I looked over at the lounging property owner.  It was impossible for him not to see or hear the commotion.  He was oblivious.  Maybe he’s seen it too many times, or more likely, acts of nature get the same attention as the health department’s advocating safe sex.  Not on his radar.  In the meantime, frantic prey, corralled by hoards of Jack, desperately seek their freedom.  In one remarkable sequence, a finger mullet leaped clear of the water in a broad arc, heading towards the sea wall where I stood only a few feet away.  Behind it I could clearly see three Jack giving chase.  The mullet had nowhere to go; it was trapped against the wall, penned in by the three pursuing Jack.  There ensued a horrific struggle with the Jack slamming the defenseless mullet into the wall.  It leaped vertically in the air several times in its attempt to escape.  Each time it landed amongst the three larger fish until finally it could run no more, was captured and devoured.

As violent was the pursuit, the aftermath a disconcerting peace.  The image of struggle and desperation is seared in my memory.  That small fish fought valiantly.  One life lost; one life made, a universal cycle.  It is an extraordinary event, this taking of life.  Do we rejoice in the taking or mourn it?  I suppose it depends on where you stand.

And there I stood until the fishes, predator and prey, ebbed away from this urban battle ground.  It had been a great slaughter; nature at its best.  Aided and abetted by human structures or despite them?  The water and land are meeting places, its creatures belonging to either but not both.  Each has battlefields largely invisible to the other.  And here, amongst the highest form of human presence we humans were treated to the most wondrous and fearsome of fish displays. 

The lounge guy kept up the talk and his drink was never far at hand.  I’m sure he saw me crouching by the water.  I’ll bet he thought I was a nut, then shrugged and never gave it another thought.  I can only shake my head and wonder, how many more like him are out there?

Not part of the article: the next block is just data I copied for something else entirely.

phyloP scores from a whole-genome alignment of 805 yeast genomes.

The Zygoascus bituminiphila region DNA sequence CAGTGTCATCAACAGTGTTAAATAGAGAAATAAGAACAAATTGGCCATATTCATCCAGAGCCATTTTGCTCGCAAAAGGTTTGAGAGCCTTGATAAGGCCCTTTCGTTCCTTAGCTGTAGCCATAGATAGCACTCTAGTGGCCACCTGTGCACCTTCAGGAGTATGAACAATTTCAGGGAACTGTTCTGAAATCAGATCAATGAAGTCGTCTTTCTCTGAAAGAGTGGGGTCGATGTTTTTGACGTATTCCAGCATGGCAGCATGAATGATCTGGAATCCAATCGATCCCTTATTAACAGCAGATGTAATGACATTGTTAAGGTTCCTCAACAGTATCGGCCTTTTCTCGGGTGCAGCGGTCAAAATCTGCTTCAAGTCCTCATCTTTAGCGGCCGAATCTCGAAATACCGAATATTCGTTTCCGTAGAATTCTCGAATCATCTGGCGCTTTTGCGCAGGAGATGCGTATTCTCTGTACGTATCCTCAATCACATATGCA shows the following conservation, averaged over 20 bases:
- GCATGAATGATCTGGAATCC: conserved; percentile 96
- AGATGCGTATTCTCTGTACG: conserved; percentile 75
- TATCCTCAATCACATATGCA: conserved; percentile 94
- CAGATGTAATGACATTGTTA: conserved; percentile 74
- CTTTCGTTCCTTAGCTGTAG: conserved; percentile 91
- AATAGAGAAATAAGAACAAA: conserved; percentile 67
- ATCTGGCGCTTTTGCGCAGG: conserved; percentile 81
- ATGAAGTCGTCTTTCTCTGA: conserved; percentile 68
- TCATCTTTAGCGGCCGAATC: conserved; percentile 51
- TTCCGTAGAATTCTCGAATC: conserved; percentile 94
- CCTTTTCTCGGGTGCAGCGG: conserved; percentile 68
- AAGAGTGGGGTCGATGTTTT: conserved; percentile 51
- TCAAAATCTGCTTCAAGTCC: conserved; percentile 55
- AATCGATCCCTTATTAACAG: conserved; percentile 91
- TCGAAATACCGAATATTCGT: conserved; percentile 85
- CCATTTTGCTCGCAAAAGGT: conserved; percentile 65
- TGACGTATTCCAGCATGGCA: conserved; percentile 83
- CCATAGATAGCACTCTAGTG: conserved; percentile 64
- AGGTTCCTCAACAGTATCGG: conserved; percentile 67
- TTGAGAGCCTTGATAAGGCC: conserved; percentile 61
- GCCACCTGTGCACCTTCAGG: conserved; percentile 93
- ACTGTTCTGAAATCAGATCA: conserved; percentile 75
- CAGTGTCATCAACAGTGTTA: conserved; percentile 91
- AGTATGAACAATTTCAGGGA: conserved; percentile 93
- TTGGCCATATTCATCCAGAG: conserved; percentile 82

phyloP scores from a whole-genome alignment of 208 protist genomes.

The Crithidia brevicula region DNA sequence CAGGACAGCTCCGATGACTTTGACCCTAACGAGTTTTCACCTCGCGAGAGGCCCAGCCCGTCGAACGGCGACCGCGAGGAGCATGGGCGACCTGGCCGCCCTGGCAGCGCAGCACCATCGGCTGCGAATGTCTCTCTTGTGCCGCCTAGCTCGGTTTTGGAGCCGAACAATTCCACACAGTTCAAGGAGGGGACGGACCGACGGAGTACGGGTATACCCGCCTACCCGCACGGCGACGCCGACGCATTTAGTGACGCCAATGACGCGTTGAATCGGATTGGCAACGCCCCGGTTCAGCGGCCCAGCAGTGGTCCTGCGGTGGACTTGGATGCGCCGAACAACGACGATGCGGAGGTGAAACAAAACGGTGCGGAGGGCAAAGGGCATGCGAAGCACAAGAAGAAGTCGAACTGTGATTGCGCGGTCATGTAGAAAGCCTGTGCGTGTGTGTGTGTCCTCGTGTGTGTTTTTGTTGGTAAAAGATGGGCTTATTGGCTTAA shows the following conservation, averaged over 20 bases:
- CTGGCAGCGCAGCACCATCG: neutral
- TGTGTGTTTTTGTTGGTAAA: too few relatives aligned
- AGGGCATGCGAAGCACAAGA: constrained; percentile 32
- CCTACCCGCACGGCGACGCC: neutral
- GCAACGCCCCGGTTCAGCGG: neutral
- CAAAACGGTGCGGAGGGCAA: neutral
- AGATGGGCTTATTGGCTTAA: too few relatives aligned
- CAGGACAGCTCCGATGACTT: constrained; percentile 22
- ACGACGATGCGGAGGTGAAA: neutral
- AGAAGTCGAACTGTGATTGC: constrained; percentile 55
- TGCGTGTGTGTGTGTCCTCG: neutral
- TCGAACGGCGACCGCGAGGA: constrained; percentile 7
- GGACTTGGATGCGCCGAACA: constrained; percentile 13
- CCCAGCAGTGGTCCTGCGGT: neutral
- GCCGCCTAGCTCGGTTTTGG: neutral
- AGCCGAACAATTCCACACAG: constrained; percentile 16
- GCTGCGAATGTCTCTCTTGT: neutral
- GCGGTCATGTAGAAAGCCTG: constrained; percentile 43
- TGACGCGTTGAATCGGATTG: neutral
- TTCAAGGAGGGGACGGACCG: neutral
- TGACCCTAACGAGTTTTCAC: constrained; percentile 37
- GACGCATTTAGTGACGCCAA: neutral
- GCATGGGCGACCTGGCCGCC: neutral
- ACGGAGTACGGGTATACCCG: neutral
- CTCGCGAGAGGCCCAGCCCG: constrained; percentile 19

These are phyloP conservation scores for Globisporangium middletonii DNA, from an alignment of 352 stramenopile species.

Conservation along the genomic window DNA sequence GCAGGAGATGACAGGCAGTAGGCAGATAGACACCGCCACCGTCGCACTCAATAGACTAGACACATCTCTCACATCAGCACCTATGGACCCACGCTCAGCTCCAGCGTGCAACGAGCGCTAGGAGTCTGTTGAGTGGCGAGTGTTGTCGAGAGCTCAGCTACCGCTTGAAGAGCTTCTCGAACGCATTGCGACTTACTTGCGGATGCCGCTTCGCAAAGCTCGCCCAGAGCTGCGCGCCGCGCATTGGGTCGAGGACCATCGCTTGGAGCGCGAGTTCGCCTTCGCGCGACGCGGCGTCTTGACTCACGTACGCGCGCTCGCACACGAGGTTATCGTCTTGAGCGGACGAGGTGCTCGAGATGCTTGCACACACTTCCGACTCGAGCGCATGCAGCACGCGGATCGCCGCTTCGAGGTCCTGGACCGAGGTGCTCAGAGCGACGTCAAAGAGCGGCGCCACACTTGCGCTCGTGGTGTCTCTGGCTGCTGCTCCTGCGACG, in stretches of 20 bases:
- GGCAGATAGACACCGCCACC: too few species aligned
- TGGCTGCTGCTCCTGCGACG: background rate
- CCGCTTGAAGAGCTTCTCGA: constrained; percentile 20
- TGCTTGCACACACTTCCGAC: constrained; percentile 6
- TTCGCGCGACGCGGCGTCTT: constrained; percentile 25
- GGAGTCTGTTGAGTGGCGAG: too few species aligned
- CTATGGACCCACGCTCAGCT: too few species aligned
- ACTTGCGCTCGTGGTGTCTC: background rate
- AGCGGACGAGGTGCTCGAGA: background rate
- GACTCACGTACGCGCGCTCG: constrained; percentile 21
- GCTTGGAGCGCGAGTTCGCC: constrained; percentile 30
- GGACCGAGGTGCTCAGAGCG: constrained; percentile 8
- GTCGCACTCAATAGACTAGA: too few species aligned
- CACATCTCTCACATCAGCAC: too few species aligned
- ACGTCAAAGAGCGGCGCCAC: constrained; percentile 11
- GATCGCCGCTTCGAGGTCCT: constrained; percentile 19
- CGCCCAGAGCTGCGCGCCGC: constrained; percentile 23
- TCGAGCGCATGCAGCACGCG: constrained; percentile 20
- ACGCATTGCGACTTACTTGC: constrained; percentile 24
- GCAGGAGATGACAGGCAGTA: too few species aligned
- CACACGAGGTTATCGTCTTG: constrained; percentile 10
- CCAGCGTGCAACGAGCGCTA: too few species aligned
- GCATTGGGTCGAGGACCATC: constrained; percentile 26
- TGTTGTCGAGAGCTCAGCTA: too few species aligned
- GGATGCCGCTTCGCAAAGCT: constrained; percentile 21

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Women in Divorce – Disengaging From The Conflict

I suppose I’m not surprised that many of my clients are divorced or about to be.  I heard a statistic that 50% of marriages in America end in divorce.  That’s terribly sad, especially when you consider the effect on children.  Even adult or semi-adult children can be scarred for many years.  I don’t know why so many people decide they can’t live with one another.  Maybe it’s just too easy to go your own way.  Whatever the reason, when I meet the children sometimes there’s a sadness I see that they can’t seem to shake.  It’s a shame.

I’m fortunate to represent mostly women.  Women need the most help.  They are more likely the keepers of the household and caregivers to the children.  Mostly, they rely on the man to take care of finances, taxes and the like.  Even women who are the primary earners share this trait.  It means that when the man is out of the household and no longer a partner in the affairs of life, there is more than just an emotional void to fill.